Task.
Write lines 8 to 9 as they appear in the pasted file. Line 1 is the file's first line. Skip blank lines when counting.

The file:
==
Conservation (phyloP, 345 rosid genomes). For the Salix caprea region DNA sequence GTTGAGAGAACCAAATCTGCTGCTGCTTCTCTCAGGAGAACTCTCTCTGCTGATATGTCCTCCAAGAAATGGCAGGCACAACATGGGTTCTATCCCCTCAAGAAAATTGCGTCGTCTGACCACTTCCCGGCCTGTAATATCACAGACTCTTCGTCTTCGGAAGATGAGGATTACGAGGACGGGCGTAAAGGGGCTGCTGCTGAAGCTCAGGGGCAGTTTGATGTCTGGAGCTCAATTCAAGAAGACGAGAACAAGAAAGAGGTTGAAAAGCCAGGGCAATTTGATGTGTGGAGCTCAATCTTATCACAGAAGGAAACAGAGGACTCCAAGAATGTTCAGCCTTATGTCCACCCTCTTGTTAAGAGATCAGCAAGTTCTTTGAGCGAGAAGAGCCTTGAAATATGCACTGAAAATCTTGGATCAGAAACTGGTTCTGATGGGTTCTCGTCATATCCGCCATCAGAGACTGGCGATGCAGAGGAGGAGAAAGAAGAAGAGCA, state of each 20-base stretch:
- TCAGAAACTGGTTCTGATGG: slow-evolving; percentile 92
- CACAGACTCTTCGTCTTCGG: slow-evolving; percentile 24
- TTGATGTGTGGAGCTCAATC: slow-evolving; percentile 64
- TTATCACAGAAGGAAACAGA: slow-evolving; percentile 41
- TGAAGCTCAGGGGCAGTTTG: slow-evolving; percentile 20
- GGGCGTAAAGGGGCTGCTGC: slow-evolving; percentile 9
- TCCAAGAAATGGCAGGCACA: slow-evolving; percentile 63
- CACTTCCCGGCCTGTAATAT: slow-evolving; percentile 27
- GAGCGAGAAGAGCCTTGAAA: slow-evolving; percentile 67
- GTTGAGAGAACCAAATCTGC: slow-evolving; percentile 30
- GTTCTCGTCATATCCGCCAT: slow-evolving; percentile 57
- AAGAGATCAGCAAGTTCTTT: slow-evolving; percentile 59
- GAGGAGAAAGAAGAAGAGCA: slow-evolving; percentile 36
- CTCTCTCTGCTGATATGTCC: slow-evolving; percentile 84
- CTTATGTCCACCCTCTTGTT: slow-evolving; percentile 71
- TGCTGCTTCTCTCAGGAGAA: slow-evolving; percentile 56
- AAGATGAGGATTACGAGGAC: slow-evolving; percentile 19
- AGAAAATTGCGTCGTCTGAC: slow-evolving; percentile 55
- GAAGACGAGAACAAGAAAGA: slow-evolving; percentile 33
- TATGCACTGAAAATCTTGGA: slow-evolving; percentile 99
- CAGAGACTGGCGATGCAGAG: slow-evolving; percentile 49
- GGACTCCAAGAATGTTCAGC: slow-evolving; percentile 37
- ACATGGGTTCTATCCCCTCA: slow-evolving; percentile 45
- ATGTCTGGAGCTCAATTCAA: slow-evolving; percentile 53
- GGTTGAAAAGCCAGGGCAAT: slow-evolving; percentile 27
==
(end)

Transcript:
- TCCAAGAAATGGCAGGCACA: slow-evolving; percentile 63
- CACTTCCCGGCCTGTAATAT: slow-evolving; percentile 27